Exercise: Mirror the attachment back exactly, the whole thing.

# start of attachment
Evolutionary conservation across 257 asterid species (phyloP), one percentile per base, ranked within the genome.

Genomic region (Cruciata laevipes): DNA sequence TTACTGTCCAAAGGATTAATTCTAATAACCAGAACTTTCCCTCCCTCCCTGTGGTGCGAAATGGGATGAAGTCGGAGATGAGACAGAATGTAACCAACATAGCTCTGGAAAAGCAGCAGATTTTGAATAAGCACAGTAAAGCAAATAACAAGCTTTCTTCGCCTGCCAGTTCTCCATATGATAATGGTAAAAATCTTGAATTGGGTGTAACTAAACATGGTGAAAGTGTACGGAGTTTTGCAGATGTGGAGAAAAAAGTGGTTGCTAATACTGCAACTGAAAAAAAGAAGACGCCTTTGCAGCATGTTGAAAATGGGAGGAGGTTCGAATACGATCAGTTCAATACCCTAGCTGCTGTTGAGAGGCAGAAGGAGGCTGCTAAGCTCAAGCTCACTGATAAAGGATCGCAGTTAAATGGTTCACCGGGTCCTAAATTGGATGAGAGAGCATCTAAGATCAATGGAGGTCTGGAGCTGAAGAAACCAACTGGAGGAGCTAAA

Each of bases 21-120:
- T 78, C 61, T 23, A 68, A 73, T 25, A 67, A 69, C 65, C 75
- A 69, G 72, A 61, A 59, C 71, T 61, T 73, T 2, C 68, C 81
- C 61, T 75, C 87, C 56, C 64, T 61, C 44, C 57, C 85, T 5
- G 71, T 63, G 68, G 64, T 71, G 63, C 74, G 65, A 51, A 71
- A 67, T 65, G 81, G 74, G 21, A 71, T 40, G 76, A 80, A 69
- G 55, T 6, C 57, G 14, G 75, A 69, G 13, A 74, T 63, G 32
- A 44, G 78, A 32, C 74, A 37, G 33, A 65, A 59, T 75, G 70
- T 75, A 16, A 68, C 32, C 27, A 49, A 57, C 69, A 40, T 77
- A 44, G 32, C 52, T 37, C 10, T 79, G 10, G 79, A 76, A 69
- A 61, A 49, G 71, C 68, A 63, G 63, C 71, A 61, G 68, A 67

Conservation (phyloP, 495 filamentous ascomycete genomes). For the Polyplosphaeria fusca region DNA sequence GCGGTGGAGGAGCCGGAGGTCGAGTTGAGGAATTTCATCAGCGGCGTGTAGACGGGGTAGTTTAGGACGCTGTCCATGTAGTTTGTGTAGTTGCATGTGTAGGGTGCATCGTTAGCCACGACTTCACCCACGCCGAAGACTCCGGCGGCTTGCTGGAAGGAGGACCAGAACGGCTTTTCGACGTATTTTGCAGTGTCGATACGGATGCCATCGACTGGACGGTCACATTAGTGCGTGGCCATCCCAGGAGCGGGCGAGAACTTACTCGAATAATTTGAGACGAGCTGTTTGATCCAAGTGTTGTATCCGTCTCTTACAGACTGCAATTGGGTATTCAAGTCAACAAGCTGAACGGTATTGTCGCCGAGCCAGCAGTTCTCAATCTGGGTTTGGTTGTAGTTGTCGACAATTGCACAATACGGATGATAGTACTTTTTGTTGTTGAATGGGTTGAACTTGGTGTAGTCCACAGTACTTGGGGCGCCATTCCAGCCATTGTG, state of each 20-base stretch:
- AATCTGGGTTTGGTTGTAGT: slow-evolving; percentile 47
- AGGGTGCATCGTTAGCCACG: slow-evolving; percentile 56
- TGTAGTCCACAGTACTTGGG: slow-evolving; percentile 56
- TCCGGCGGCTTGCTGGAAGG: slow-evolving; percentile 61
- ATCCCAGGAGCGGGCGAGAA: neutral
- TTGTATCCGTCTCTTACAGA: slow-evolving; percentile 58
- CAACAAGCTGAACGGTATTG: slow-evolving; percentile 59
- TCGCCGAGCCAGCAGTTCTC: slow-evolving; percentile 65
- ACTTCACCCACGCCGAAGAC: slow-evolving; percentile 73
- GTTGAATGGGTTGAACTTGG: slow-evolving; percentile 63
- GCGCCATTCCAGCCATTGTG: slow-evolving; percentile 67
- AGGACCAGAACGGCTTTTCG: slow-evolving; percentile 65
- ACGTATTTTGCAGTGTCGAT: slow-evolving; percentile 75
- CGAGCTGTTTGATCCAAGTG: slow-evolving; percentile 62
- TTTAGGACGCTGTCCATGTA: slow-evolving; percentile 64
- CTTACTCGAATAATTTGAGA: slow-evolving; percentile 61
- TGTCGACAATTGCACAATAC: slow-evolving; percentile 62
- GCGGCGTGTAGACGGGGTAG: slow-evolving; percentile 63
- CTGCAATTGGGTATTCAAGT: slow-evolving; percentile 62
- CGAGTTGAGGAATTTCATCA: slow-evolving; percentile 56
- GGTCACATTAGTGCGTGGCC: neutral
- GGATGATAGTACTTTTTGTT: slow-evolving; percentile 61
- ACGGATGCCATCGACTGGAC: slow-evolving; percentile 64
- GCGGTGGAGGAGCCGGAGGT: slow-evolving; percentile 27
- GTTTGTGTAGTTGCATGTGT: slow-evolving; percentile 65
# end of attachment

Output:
Evolutionary conservation across 257 asterid species (phyloP), one percentile per base, ranked within the genome.

Genomic region (Cruciata laevipes): DNA sequence TTACTGTCCAAAGGATTAATTCTAATAACCAGAACTTTCCCTCCCTCCCTGTGGTGCGAAATGGGATGAAGTCGGAGATGAGACAGAATGTAACCAACATAGCTCTGGAAAAGCAGCAGATTTTGAATAAGCACAGTAAAGCAAATAACAAGCTTTCTTCGCCTGCCAGTTCTCCATATGATAATGGTAAAAATCTTGAATTGGGTGTAACTAAACATGGTGAAAGTGTACGGAGTTTTGCAGATGTGGAGAAAAAAGTGGTTGCTAATACTGCAACTGAAAAAAAGAAGACGCCTTTGCAGCATGTTGAAAATGGGAGGAGGTTCGAATACGATCAGTTCAATACCCTAGCTGCTGTTGAGAGGCAGAAGGAGGCTGCTAAGCTCAAGCTCACTGATAAAGGATCGCAGTTAAATGGTTCACCGGGTCCTAAATTGGATGAGAGAGCATCTAAGATCAATGGAGGTCTGGAGCTGAAGAAACCAACTGGAGGAGCTAAA

Each of bases 21-120:
- T 78, C 61, T 23, A 68, A 73, T 25, A 67, A 69, C 65, C 75
- A 69, G 72, A 61, A 59, C 71, T 61, T 73, T 2, C 68, C 81
- C 61, T 75, C 87, C 56, C 64, T 61, C 44, C 57, C 85, T 5
- G 71, T 63, G 68, G 64, T 71, G 63, C 74, G 65, A 51, A 71
- A 67, T 65, G 81, G 74, G 21, A 71, T 40, G 76, A 80, A 69
- G 55, T 6, C 57, G 14, G 75, A 69, G 13, A 74, T 63, G 32
- A 44, G 78, A 32, C 74, A 37, G 33, A 65, A 59, T 75, G 70
- T 75, A 16, A 68, C 32, C 27, A 49, A 57, C 69, A 40, T 77
- A 44, G 32, C 52, T 37, C 10, T 79, G 10, G 79, A 76, A 69
- A 61, A 49, G 71, C 68, A 63, G 63, C 71, A 61, G 68, A 67

Conservation (phyloP, 495 filamentous ascomycete genomes). For the Polyplosphaeria fusca region DNA sequence GCGGTGGAGGAGCCGGAGGTCGAGTTGAGGAATTTCATCAGCGGCGTGTAGACGGGGTAGTTTAGGACGCTGTCCATGTAGTTTGTGTAGTTGCATGTGTAGGGTGCATCGTTAGCCACGACTTCACCCACGCCGAAGACTCCGGCGGCTTGCTGGAAGGAGGACCAGAACGGCTTTTCGACGTATTTTGCAGTGTCGATACGGATGCCATCGACTGGACGGTCACATTAGTGCGTGGCCATCCCAGGAGCGGGCGAGAACTTACTCGAATAATTTGAGACGAGCTGTTTGATCCAAGTGTTGTATCCGTCTCTTACAGACTGCAATTGGGTATTCAAGTCAACAAGCTGAACGGTATTGTCGCCGAGCCAGCAGTTCTCAATCTGGGTTTGGTTGTAGTTGTCGACAATTGCACAATACGGATGATAGTACTTTTTGTTGTTGAATGGGTTGAACTTGGTGTAGTCCACAGTACTTGGGGCGCCATTCCAGCCATTGTG, state of each 20-base stretch:
- AATCTGGGTTTGGTTGTAGT: slow-evolving; percentile 47
- AGGGTGCATCGTTAGCCACG: slow-evolving; percentile 56
- TGTAGTCCACAGTACTTGGG: slow-evolving; percentile 56
- TCCGGCGGCTTGCTGGAAGG: slow-evolving; percentile 61
- ATCCCAGGAGCGGGCGAGAA: neutral
- TTGTATCCGTCTCTTACAGA: slow-evolving; percentile 58
- CAACAAGCTGAACGGTATTG: slow-evolving; percentile 59
- TCGCCGAGCCAGCAGTTCTC: slow-evolving; percentile 65
- ACTTCACCCACGCCGAAGAC: slow-evolving; percentile 73
- GTTGAATGGGTTGAACTTGG: slow-evolving; percentile 63
- GCGCCATTCCAGCCATTGTG: slow-evolving; percentile 67
- AGGACCAGAACGGCTTTTCG: slow-evolving; percentile 65
- ACGTATTTTGCAGTGTCGAT: slow-evolving; percentile 75
- CGAGCTGTTTGATCCAAGTG: slow-evolving; percentile 62
- TTTAGGACGCTGTCCATGTA: slow-evolving; percentile 64
- CTTACTCGAATAATTTGAGA: slow-evolving; percentile 61
- TGTCGACAATTGCACAATAC: slow-evolving; percentile 62
- GCGGCGTGTAGACGGGGTAG: slow-evolving; percentile 63
- CTGCAATTGGGTATTCAAGT: slow-evolving; percentile 62
- CGAGTTGAGGAATTTCATCA: slow-evolving; percentile 56
- GGTCACATTAGTGCGTGGCC: neutral
- GGATGATAGTACTTTTTGTT: slow-evolving; percentile 61
- ACGGATGCCATCGACTGGAC: slow-evolving; percentile 64
- GCGGTGGAGGAGCCGGAGGT: slow-evolving; percentile 27
- GTTTGTGTAGTTGCATGTGT: slow-evolving; percentile 65